NaNoWriMo Isn’t For Everyone

By | November 21, 2011

Last week, we posted about strategies for making it through National Novel Writing Month. This week, a couple of us are going to talk about why we aren’t doing NaNo this year, and why that’s totally fine.

Rachel Halpern (Alpha 2007 & 2008):

I learned a lot from NaNo – I learned how much plot you can fit into 50,000 words, for one thing, but I also got the chance to experiment. In doing so I learned a ton about writing changing points of view, and I learned a lot of my strengths and weaknesses as a writer. Among other things, I learned that I’m not good at getting to the point quickly, that I am easily distracted away from writing one thing for a long time. The third year I didn’t feel like NaNo was teaching me anything anymore – that it had stopped showing me my weaknesses and started exacerbating them. So I stopped. But I think I learned a ton from doing it, and it was great motivation to write (and I think it’s important to note that even if you don’t finish, just trying to do NaNo makes you write more than you would have otherwise, and that’s totally worth doing, and you deserve congratulations anyway!). For everyone who’s still learning, and still being motivated, good luck! I hope you write more than you would without it, and I hope you learn a lot.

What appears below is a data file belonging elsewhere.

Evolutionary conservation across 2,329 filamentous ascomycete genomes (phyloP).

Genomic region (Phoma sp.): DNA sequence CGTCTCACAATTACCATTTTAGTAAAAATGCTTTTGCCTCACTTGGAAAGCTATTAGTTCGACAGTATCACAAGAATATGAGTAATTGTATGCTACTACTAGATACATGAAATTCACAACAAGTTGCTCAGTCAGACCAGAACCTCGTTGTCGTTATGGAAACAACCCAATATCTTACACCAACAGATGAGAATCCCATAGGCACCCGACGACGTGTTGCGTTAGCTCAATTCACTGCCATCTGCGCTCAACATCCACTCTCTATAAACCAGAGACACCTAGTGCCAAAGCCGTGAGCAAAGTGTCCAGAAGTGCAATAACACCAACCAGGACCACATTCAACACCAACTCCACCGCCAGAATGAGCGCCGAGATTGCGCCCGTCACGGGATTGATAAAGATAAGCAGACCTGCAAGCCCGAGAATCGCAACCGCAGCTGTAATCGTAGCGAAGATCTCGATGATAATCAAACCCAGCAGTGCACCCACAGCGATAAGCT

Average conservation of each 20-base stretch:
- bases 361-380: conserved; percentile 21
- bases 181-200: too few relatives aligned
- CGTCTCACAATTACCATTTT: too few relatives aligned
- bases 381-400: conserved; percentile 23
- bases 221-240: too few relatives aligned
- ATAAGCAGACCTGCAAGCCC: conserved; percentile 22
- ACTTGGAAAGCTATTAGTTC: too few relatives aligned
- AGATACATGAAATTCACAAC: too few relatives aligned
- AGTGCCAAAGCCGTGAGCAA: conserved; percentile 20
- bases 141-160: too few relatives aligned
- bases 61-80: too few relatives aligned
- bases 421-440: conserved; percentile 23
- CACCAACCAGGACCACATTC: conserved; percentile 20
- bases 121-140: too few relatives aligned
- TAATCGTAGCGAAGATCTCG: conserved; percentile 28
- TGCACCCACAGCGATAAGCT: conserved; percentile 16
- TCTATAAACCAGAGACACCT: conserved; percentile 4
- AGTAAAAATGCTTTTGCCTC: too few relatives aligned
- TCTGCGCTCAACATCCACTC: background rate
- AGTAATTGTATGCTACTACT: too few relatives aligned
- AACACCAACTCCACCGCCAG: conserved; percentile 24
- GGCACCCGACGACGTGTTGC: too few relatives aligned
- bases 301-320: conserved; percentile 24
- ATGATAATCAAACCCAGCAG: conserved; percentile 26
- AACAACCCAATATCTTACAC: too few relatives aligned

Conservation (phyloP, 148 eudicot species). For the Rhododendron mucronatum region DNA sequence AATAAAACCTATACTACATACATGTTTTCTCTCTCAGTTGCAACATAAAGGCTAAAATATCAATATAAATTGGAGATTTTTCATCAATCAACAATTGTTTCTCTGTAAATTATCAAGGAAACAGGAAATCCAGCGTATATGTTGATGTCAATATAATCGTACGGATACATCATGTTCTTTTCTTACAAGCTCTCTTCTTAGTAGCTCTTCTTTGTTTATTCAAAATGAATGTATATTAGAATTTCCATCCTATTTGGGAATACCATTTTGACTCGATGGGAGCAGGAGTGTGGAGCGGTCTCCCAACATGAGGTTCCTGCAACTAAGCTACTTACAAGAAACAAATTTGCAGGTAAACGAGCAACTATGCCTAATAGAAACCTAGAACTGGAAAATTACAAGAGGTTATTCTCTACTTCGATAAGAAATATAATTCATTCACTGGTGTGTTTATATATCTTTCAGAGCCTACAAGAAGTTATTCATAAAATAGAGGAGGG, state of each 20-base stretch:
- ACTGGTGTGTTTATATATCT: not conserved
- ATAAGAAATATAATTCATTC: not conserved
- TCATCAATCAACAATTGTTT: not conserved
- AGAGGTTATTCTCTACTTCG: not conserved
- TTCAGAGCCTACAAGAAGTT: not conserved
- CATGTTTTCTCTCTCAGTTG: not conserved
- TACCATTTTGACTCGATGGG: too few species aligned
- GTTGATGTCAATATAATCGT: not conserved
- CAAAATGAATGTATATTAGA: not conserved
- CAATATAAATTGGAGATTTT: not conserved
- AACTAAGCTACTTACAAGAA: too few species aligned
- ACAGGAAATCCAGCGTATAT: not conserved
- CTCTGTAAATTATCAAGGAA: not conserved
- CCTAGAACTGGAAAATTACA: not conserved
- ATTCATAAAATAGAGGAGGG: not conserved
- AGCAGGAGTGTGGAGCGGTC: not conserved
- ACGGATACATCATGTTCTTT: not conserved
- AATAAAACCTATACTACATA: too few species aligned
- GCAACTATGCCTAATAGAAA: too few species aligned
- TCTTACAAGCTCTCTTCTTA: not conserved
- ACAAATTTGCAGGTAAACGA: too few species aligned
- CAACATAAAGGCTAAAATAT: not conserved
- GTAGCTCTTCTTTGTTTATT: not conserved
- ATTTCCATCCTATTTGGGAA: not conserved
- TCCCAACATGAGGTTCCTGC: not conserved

Sarah Brand (2006 & 2007):

As an avowedly slow writer, NaNoWriMo is somewhat terrifying to me. Don’t get me wrong… I have tremendous admiration for writers who participate, and I really wish that, just once, I could write 50,000 words in a month. This year, with college finally out of the way, I was going to try.

Then, in October, something surprising happened. Knee-deep in revisions on the novel I’ve been working on for three and a half years (see above: slow!), I sat down and wrote 14,000 words in eight days. And they were good words, as one of my friends was kind enough to confirm shortly afterward. The right words. The experience more or less convinced me that, for me at least, NaNoWriMo would be impossible. Why? First, that pace wasn’t sustainable for me. I ended up crashing and barely writing at all for a week and a half. Second, as a rule, I can only write that quickly when I know the plot inside and out. (Why, yes, I am an outliner! But that’s another post.) So, this November, I’m instead challenging myself to write for ten minutes every day. Slow and steady and underachieving wins the race… at least, that’s the plan.

All of which is to say, if for whatever reason you don’t feel like NaNo is for you, you’re not alone. Best of luck, for this month and all the months to come.

What do you think? Have you decided not to do NaNoWriMo this year, and if so, why? Let us know in the comments!

One thought on “NaNoWriMo Isn’t For Everyone

  1. Catherine Krahe

    I have to chime in here because I have never done Nano, but I feel like I’m the type of person that could, and therefore should*. I am a speedy, fairly clean writer, at least when I’m going.

    Except I stopped writing novels because every single one was broken beyond repair in the same way, and that way is my id. Left to my own devices, I write what makes me happy, and that’s not the same as what makes me happy and is good.

    Rachel, I like your concept of Nano as a tool, rather than and end in itself. Nano’s not the tool I need right now.

    *check out Fallacy #1!

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